The National Referral Mechanism (NRM) has released new statistics which illustrates the high number of victims of slavery that are bound up in those seeking asylum in the United Kingdom. Overall, 2022 statistics are high – beginning from the increase in small boat arrivals picked up by first responders at the UK border, to the Duty to Notify process seeing the highest number of reports ever to the Home Office (4,580) – to the highest number of potential victims of modern slavery recorded through the NRM ever (16,938), a 33% increase since the prior year. As such the highest number of slavery cases were recorded in 2022. 88% of reasonable grounds cases (17,000) and 89% of conclusive grounds cases (6,000) that were considered by the competent authorities were deemed positive. This shows that the majority of cases claimed to be slavery, are indeed slavery, and the UK Modern Slavery Act plays a critical role in international human rights justice for those seeking asylum.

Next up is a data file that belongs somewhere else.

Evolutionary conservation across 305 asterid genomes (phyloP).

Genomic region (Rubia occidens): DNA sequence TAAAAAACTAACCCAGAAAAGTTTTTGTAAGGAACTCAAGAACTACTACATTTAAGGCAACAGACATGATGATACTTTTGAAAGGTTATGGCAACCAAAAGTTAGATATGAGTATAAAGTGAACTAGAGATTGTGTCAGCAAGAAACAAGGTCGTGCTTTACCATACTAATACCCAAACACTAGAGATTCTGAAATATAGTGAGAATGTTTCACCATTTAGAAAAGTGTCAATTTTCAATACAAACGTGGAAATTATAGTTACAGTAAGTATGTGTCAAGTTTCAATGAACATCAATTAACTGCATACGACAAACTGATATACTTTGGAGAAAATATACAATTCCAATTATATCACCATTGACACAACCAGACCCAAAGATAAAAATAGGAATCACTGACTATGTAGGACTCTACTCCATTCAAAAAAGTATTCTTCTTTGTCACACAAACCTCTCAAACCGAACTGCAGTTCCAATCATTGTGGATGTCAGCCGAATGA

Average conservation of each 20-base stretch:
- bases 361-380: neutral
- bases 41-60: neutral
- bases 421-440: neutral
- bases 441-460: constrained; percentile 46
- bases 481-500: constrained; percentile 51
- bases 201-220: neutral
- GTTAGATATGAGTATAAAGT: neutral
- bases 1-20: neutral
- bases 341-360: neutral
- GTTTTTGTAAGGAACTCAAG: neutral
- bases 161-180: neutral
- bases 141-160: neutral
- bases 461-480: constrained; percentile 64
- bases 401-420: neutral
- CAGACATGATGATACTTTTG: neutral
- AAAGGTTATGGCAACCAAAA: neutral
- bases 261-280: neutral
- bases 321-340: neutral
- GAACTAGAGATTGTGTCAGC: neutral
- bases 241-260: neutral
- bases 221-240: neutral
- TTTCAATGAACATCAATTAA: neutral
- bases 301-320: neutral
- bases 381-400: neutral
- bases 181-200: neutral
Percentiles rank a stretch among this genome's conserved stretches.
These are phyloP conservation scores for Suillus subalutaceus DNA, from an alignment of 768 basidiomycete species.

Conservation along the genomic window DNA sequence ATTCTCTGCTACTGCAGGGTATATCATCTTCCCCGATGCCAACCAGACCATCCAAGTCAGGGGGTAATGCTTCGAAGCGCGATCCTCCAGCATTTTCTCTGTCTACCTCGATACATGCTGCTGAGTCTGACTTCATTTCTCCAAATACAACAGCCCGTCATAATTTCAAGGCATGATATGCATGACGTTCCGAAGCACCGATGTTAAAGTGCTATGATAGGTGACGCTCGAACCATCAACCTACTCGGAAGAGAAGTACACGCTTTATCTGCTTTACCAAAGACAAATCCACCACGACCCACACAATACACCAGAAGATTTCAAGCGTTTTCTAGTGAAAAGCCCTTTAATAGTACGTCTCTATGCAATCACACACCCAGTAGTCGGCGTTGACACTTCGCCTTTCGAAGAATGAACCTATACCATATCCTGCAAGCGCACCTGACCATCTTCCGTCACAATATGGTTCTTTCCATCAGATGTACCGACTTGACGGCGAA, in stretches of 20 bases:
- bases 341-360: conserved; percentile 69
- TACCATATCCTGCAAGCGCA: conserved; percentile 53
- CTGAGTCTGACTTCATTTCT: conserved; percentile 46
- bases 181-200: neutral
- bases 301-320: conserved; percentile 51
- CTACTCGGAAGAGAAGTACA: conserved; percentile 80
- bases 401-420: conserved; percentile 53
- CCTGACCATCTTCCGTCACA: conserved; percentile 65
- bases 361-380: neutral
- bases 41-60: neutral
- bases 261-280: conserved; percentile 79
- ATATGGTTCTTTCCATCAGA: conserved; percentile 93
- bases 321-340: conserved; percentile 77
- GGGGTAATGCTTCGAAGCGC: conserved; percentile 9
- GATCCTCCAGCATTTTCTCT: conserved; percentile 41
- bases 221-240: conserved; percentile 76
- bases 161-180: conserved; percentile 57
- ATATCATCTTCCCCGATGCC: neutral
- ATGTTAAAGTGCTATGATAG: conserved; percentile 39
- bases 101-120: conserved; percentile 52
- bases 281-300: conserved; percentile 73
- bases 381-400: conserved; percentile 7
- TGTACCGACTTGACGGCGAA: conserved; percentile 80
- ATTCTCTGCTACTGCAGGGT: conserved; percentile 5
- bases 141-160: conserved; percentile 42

Imbedded with political issues surrounding high numbers of immigrants entering the UK, fears arise around the exploitation of this system that is designed to protect victims.
According to NRM statistics, for the first year Albanian nationals were the highest number of referrals per nationality, exceeding UK nationals at 25%, mostly being child potential victims of slavery. Albanian nationals accounted for 27% of potential victims of modern slavery, mostly being adults, and many arriving via small boats to UK shores. This has given rise to backlash at the statistics with rhetoric suggesting Albanian refugees are ‘claiming to be slavery victims’ using the UK Modern Slavery Act. However, migrants also from Afghanistan, Iran, Iraq, and Syria arriving in small boats are usually unable to access visas, passports or conventional safe routes of immigration and are therefore highly vulnerable to the exploitation of human traffickers.
For further information, see the Home Office National Referral Mechanism and Duty to Notify statistics UK, end of year summary 2022.